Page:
Preparing for the storm

From the comments:

I’d be interested in hearing your thoughts on what many today are calling “The Benedict Option,” though that’s not the name under which I first heard it. My first exposure was this post, “Back to Qumran” at [MN: I recommend reading this article, if you haven’t already.]
I have been in the shadows of what some call the Prepper Movement for some time (preparing for the future just makes sense to me) so the idea of a “prepper’s retreat” was well known to me, but a retreat for the express purpose of religious and cultural continuance and strengthening was a new twist.
I think it may be one of the key aspects of preparing for future persecution – build communities now, unplug our children now.
When the storm hits, it will be too late. And when the storm hits, I think a vast majority of the “Christian” edifice in America will crumble.  —KingProphetPriest

I think this is worth speaking about here and now, rather than waiting for Preparing for Persecution. I saw an article the other day rightly pointing out some of the advantages of renting, rather than purchasing, your home. Conversation on the advantages of renting over owning seem to have increased of late, and the points they bring up are valid. Aaron Clarey, in his book Bachelor Pad Economics, gives a succinct run-down.

However, almost all of these analysis specifically focus on suburban home ownership. Many of the issues, including skyrocketing property taxes, drastic property value decline due to invasion by inner-city blacks, decreasing safety (i.e. Ferguson, MO), etc. are issues that are almost exclusive to suburban areas. The answer then, is not so much “don’t buy” as it is “don’t buy suburban.”

Rural life offers significant advantages over suburban life. Buying rural land is one of the best moves you can make. Rural land is often inexpensive–get as large a plot as you can. Make sure there’s a couple of good tillable acres for vegetables. Try to get a little woods for hunting and heating. If you can find a place that includes some water as well you are golden.

Now, I want to answer one objection right away. You’re not a farmer, you have a normal job. You have to drive to work every day, and living in the boonies makes that drive uncomfortably long. And why plant vegetables when you can just go to the supermarket?

Well, cupcake, you are going to lose your job.

It’s not if, it is when. If you haven’t come to terms with that, you need to do so now. When it happens, you want to be more than ready. That’s why you’re going to plant vegetables. That’s why you’re going to make sure you can hunt. That’s why you want to own your own (rural) land.

Some of you are noticing that I keep using the word “land,” and are wondering if I am recommending you buy property that does not already have a house on it. Yes, I am. I recommend you pull the permits yourself, and build your own (small) house. 2 bedrooms, 2 bathrooms, and a nice size kitchen and living area is all you need. Now, someone is thinking “I’m going to have 10 kids, how am I going to live in a 2-bedroom house?”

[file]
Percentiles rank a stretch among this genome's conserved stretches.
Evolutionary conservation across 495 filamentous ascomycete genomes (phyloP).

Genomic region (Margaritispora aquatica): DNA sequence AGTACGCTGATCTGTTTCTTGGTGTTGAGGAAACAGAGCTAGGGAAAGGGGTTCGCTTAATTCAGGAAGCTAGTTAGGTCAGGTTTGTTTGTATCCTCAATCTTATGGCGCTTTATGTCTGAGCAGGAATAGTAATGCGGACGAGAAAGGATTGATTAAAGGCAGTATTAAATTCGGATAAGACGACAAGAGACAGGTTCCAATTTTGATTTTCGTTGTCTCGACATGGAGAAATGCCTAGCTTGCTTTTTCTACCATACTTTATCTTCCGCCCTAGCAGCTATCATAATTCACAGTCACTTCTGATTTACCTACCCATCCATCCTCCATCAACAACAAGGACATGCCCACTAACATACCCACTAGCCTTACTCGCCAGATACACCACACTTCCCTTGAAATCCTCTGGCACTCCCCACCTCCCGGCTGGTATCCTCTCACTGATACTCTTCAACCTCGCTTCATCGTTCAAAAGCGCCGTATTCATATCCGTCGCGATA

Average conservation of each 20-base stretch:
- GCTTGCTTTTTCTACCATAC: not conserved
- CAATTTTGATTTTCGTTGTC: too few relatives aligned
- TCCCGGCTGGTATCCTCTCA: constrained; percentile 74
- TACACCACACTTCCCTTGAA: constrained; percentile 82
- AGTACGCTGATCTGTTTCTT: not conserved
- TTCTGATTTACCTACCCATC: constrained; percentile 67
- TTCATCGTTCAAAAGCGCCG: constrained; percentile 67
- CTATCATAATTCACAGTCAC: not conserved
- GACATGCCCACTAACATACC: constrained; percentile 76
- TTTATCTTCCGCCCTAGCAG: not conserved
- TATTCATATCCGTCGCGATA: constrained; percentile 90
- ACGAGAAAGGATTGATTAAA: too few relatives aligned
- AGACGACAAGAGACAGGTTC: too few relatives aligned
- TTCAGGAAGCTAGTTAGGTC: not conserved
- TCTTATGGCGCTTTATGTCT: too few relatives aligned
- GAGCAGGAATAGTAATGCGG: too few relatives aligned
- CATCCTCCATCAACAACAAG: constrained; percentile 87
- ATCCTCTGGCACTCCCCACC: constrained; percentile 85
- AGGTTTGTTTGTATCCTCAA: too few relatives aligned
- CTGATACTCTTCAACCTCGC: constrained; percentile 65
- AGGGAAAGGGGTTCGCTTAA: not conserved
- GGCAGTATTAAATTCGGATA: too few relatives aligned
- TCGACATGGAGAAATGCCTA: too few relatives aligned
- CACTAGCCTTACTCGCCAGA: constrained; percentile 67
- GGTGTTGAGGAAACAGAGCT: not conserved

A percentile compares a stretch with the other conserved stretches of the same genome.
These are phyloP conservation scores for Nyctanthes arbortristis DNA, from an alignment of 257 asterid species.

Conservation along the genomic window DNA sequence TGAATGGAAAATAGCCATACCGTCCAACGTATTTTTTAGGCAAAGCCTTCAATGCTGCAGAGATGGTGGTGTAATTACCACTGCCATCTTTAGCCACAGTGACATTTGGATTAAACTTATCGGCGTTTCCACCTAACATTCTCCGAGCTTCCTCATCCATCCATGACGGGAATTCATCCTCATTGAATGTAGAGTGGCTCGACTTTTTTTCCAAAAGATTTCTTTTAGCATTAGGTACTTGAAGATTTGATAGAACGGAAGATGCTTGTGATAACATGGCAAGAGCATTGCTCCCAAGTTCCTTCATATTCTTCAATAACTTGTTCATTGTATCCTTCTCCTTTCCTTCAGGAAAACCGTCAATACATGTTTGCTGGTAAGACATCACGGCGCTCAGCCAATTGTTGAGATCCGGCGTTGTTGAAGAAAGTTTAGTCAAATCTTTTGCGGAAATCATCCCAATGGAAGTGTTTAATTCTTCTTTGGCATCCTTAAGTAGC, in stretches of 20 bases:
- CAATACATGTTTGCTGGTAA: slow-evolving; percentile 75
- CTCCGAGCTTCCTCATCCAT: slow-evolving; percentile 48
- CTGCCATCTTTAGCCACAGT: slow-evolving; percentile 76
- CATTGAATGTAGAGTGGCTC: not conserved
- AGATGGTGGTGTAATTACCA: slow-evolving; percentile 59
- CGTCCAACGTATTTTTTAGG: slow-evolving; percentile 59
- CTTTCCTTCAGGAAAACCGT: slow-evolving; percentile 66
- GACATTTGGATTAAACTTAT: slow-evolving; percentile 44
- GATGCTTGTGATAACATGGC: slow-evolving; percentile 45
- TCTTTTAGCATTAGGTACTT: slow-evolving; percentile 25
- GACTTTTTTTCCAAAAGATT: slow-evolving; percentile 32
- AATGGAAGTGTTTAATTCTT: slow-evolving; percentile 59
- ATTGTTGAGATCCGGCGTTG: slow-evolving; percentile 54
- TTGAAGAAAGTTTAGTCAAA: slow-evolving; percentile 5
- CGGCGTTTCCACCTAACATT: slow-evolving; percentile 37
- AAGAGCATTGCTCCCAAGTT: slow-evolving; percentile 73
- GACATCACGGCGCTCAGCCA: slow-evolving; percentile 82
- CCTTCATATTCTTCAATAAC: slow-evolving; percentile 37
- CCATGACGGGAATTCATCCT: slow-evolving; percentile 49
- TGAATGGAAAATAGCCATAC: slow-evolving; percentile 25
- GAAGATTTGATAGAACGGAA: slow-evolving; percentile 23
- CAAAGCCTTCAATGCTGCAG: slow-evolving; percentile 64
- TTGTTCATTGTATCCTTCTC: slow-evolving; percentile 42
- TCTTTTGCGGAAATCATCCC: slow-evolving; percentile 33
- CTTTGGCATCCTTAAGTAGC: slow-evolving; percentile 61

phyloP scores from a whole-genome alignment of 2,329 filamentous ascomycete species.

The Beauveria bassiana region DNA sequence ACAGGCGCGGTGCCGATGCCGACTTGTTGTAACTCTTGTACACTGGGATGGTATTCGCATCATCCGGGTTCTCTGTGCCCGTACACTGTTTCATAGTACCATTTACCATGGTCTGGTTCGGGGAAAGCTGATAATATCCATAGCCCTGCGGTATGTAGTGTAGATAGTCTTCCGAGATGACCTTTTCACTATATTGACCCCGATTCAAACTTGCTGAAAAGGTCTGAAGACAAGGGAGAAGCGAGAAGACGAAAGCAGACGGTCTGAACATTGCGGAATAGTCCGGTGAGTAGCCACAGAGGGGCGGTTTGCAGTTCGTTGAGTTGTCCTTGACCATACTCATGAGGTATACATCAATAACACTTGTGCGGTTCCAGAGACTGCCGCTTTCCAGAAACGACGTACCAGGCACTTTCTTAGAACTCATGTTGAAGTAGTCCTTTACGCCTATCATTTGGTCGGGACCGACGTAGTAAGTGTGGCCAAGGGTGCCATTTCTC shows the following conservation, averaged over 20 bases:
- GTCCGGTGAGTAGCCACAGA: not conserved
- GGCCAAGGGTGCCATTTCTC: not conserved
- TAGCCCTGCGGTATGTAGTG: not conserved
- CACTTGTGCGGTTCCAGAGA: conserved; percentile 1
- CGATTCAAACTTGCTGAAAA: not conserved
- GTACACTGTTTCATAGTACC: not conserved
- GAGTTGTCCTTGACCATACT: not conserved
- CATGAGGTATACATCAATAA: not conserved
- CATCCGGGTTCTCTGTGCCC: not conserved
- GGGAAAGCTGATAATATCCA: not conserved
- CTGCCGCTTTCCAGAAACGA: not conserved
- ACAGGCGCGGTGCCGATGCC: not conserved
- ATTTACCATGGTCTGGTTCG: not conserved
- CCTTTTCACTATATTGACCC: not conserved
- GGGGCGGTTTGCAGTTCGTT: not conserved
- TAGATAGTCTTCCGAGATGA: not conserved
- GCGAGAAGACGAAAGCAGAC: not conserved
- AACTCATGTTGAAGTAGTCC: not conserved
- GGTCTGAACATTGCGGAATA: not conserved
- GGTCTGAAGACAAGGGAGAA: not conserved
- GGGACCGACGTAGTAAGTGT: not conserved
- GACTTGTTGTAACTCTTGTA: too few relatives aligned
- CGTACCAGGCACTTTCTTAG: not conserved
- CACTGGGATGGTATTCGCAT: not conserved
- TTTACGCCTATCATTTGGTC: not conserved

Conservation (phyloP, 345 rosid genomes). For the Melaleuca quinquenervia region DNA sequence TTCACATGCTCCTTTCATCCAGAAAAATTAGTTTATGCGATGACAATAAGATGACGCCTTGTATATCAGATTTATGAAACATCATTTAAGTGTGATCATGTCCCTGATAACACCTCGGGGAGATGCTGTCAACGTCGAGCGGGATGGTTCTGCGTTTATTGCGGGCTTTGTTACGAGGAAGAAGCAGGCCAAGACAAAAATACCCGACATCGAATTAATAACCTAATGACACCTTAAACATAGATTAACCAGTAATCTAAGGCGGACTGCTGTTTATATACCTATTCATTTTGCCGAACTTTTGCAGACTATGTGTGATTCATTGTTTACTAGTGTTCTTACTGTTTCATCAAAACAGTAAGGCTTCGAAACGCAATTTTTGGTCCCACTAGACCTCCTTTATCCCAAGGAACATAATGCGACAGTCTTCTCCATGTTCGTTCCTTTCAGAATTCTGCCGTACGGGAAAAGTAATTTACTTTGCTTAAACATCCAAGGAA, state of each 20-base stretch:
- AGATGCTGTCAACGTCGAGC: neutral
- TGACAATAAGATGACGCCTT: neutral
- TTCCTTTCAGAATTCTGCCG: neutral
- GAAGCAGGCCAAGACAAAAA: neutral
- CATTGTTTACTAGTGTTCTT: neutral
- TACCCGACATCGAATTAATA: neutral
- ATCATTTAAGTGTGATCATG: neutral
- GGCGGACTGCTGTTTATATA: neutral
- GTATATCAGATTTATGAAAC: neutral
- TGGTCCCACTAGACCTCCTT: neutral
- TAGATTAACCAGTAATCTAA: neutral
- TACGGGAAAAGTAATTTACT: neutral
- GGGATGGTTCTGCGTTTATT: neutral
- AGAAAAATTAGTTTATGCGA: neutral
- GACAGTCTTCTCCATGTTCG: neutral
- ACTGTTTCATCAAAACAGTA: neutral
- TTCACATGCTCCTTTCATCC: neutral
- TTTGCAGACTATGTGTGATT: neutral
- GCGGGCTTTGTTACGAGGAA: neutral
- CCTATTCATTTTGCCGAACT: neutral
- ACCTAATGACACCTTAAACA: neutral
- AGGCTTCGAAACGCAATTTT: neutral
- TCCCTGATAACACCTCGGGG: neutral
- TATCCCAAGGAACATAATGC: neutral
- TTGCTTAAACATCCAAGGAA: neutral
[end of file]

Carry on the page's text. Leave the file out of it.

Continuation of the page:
Easy, Tiger.

Let’s say that you have 1 kid right now that is 1 year old, you have your next child in 1 year, and you continue to have a child every second year until you have 10. Since you can easily fit 3 young children in one room (a bunk bed + a crib), you don’t need any more space for a little over 4 years. 4 years is way more than enough time to build a bunkhouse a few feet away from the main house, and that is a far better option than building excess rooms to start with. For 4 years you are saving on heating costs by not heating an extra room, and saving on property taxes. Even after you build the bunkhouse, you will still save on property taxes, as outbuildings without bathrooms are generally taxed at a lower rate per square foot. If you put an exterior door on one of your bathrooms, the kids can trot over to it just like it was an outhouse without having to walk through the entire house.

Now that you have less neighbors (due to being rural), you can engage each of them more thoroughly. Help them with various projects. Hire their kids to help you hoe your vegetables. Live the Christian life faithfully, remembering that a properly ordered family preaches the gospel far more effectively than all the sermons in the world. Build the community that you want to be a part of.

And when the storm that is brewing hits the full force of its fury, you will be prepared.

14 thoughts on “Preparing for the storm

  1. That is exactly what I’m in the process of doing.

    I’m renting, for the moment, while I wait on God’s time for the property I’m looking at to work. Or a couple of them, though I will say I have one that I want more. It has less hunting, more growth (gardening and food forest) potential. Oh, and enough grazing to have some sheep or goats. I’ve got the thing roughly drafted out and know how I want it done.

    I also have some plans for the additions.

    I have to say, I’ll probably not build it myself (I’ll have someone put in the foundation, walls, and ceiling. I can do the interior myself). This is due to the fact that I want the walls to be made out of ICF (insulated concrete forms. Think rebar-reinforced concrete with insulation). Sturdy, good thermal mass, lasts hundreds of years, storm/earthquake resistant for when God gets angry (or people are shooting bullets). Two story, 800 square feet. Right by a pond, with the additions planned to form a type of courtyard around the pond. It will probably be 2400 square feet when its done, if I keep making decent money. Smaller if I don’t, or the plans will change as they often do as dictated by reality.

    But, I’ll have meat, milk, vegetables, fruit, and nuts. I’m good friends with neighbors, and the only electrician in the neighborhood.

    It’s solid. As self sufficient as my skills will allow, removed, small (thus not worth any governmental interference), defensible, and sustainable. Anyone that wants this kind of thing should do some basic searches on permaculture for agriculture (less work, less produce, more dependable), a good composting book, some basics on homesteading, and some building techniques.